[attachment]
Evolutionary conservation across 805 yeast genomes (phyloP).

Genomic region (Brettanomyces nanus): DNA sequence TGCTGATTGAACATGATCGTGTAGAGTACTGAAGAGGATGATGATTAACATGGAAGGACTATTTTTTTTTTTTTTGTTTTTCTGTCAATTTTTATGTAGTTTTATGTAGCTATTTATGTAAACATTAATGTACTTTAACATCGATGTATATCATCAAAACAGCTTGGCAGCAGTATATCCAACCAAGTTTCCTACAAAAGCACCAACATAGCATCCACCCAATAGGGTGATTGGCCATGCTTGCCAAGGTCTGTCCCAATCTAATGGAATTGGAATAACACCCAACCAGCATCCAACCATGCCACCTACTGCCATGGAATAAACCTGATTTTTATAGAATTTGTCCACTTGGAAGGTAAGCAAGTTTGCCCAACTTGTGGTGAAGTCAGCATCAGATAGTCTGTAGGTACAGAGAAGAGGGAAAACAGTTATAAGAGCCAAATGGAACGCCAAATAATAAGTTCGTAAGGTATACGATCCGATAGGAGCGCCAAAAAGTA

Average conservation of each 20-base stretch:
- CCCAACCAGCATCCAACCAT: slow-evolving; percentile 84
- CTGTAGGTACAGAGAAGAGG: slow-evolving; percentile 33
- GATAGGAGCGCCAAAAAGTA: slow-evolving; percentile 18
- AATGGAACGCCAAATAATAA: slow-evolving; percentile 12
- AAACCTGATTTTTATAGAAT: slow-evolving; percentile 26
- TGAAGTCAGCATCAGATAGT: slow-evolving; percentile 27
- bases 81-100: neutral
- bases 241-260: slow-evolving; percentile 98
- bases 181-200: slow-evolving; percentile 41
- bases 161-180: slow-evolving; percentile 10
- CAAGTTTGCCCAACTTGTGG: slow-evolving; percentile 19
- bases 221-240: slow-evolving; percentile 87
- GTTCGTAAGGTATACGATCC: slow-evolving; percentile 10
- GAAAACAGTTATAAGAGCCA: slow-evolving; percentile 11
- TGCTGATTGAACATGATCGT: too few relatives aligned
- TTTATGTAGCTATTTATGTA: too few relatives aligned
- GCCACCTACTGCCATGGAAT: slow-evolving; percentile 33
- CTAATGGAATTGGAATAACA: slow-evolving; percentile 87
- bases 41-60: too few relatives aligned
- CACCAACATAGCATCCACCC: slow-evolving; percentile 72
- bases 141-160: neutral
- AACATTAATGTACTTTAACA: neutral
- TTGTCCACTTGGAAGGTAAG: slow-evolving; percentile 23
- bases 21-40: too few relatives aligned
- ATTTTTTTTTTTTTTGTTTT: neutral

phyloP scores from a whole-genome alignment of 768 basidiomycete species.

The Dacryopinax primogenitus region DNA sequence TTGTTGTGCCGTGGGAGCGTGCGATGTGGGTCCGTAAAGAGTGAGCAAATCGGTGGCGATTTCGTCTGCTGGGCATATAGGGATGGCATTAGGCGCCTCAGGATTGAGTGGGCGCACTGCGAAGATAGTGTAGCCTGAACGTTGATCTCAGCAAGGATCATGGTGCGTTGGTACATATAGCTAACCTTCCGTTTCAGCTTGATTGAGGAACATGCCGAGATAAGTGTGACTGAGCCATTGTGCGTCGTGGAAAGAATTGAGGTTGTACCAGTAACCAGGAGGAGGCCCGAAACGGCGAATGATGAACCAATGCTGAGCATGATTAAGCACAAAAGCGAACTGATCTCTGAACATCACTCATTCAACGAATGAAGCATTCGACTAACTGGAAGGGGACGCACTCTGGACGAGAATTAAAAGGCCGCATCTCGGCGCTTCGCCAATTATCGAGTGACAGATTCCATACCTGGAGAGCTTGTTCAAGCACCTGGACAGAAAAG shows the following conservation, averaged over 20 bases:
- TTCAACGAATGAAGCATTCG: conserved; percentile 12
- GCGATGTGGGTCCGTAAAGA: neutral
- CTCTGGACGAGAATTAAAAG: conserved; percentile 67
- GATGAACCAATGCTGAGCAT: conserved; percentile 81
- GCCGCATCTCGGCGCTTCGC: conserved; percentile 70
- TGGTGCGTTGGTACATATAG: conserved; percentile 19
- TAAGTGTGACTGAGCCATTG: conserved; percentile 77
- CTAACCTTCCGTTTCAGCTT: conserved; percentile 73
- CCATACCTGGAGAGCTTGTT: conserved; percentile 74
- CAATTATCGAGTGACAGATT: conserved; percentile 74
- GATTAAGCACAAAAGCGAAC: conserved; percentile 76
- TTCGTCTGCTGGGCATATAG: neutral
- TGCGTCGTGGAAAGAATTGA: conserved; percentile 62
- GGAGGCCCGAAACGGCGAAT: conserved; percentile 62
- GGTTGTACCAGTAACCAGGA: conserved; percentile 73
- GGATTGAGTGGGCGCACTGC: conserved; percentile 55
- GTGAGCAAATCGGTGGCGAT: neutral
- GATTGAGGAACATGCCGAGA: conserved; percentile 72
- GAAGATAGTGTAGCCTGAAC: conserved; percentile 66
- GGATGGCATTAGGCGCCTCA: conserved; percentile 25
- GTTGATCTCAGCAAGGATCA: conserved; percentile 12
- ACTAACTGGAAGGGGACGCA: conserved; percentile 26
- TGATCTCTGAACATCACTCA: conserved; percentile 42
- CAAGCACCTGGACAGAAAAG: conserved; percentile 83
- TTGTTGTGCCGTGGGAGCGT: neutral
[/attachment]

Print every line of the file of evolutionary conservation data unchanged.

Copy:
Evolutionary conservation across 805 yeast genomes (phyloP).

Genomic region (Brettanomyces nanus): DNA sequence TGCTGATTGAACATGATCGTGTAGAGTACTGAAGAGGATGATGATTAACATGGAAGGACTATTTTTTTTTTTTTTGTTTTTCTGTCAATTTTTATGTAGTTTTATGTAGCTATTTATGTAAACATTAATGTACTTTAACATCGATGTATATCATCAAAACAGCTTGGCAGCAGTATATCCAACCAAGTTTCCTACAAAAGCACCAACATAGCATCCACCCAATAGGGTGATTGGCCATGCTTGCCAAGGTCTGTCCCAATCTAATGGAATTGGAATAACACCCAACCAGCATCCAACCATGCCACCTACTGCCATGGAATAAACCTGATTTTTATAGAATTTGTCCACTTGGAAGGTAAGCAAGTTTGCCCAACTTGTGGTGAAGTCAGCATCAGATAGTCTGTAGGTACAGAGAAGAGGGAAAACAGTTATAAGAGCCAAATGGAACGCCAAATAATAAGTTCGTAAGGTATACGATCCGATAGGAGCGCCAAAAAGTA

Average conservation of each 20-base stretch:
- CCCAACCAGCATCCAACCAT: slow-evolving; percentile 84
- CTGTAGGTACAGAGAAGAGG: slow-evolving; percentile 33
- GATAGGAGCGCCAAAAAGTA: slow-evolving; percentile 18
- AATGGAACGCCAAATAATAA: slow-evolving; percentile 12
- AAACCTGATTTTTATAGAAT: slow-evolving; percentile 26
- TGAAGTCAGCATCAGATAGT: slow-evolving; percentile 27
- bases 81-100: neutral
- bases 241-260: slow-evolving; percentile 98
- bases 181-200: slow-evolving; percentile 41
- bases 161-180: slow-evolving; percentile 10
- CAAGTTTGCCCAACTTGTGG: slow-evolving; percentile 19
- bases 221-240: slow-evolving; percentile 87
- GTTCGTAAGGTATACGATCC: slow-evolving; percentile 10
- GAAAACAGTTATAAGAGCCA: slow-evolving; percentile 11
- TGCTGATTGAACATGATCGT: too few relatives aligned
- TTTATGTAGCTATTTATGTA: too few relatives aligned
- GCCACCTACTGCCATGGAAT: slow-evolving; percentile 33
- CTAATGGAATTGGAATAACA: slow-evolving; percentile 87
- bases 41-60: too few relatives aligned
- CACCAACATAGCATCCACCC: slow-evolving; percentile 72
- bases 141-160: neutral
- AACATTAATGTACTTTAACA: neutral
- TTGTCCACTTGGAAGGTAAG: slow-evolving; percentile 23
- bases 21-40: too few relatives aligned
- ATTTTTTTTTTTTTTGTTTT: neutral

phyloP scores from a whole-genome alignment of 768 basidiomycete species.

The Dacryopinax primogenitus region DNA sequence TTGTTGTGCCGTGGGAGCGTGCGATGTGGGTCCGTAAAGAGTGAGCAAATCGGTGGCGATTTCGTCTGCTGGGCATATAGGGATGGCATTAGGCGCCTCAGGATTGAGTGGGCGCACTGCGAAGATAGTGTAGCCTGAACGTTGATCTCAGCAAGGATCATGGTGCGTTGGTACATATAGCTAACCTTCCGTTTCAGCTTGATTGAGGAACATGCCGAGATAAGTGTGACTGAGCCATTGTGCGTCGTGGAAAGAATTGAGGTTGTACCAGTAACCAGGAGGAGGCCCGAAACGGCGAATGATGAACCAATGCTGAGCATGATTAAGCACAAAAGCGAACTGATCTCTGAACATCACTCATTCAACGAATGAAGCATTCGACTAACTGGAAGGGGACGCACTCTGGACGAGAATTAAAAGGCCGCATCTCGGCGCTTCGCCAATTATCGAGTGACAGATTCCATACCTGGAGAGCTTGTTCAAGCACCTGGACAGAAAAG shows the following conservation, averaged over 20 bases:
- TTCAACGAATGAAGCATTCG: conserved; percentile 12
- GCGATGTGGGTCCGTAAAGA: neutral
- CTCTGGACGAGAATTAAAAG: conserved; percentile 67
- GATGAACCAATGCTGAGCAT: conserved; percentile 81
- GCCGCATCTCGGCGCTTCGC: conserved; percentile 70
- TGGTGCGTTGGTACATATAG: conserved; percentile 19
- TAAGTGTGACTGAGCCATTG: conserved; percentile 77
- CTAACCTTCCGTTTCAGCTT: conserved; percentile 73
- CCATACCTGGAGAGCTTGTT: conserved; percentile 74
- CAATTATCGAGTGACAGATT: conserved; percentile 74
- GATTAAGCACAAAAGCGAAC: conserved; percentile 76
- TTCGTCTGCTGGGCATATAG: neutral
- TGCGTCGTGGAAAGAATTGA: conserved; percentile 62
- GGAGGCCCGAAACGGCGAAT: conserved; percentile 62
- GGTTGTACCAGTAACCAGGA: conserved; percentile 73
- GGATTGAGTGGGCGCACTGC: conserved; percentile 55
- GTGAGCAAATCGGTGGCGAT: neutral
- GATTGAGGAACATGCCGAGA: conserved; percentile 72
- GAAGATAGTGTAGCCTGAAC: conserved; percentile 66
- GGATGGCATTAGGCGCCTCA: conserved; percentile 25
- GTTGATCTCAGCAAGGATCA: conserved; percentile 12
- ACTAACTGGAAGGGGACGCA: conserved; percentile 26
- TGATCTCTGAACATCACTCA: conserved; percentile 42
- CAAGCACCTGGACAGAAAAG: conserved; percentile 83
- TTGTTGTGCCGTGGGAGCGT: neutral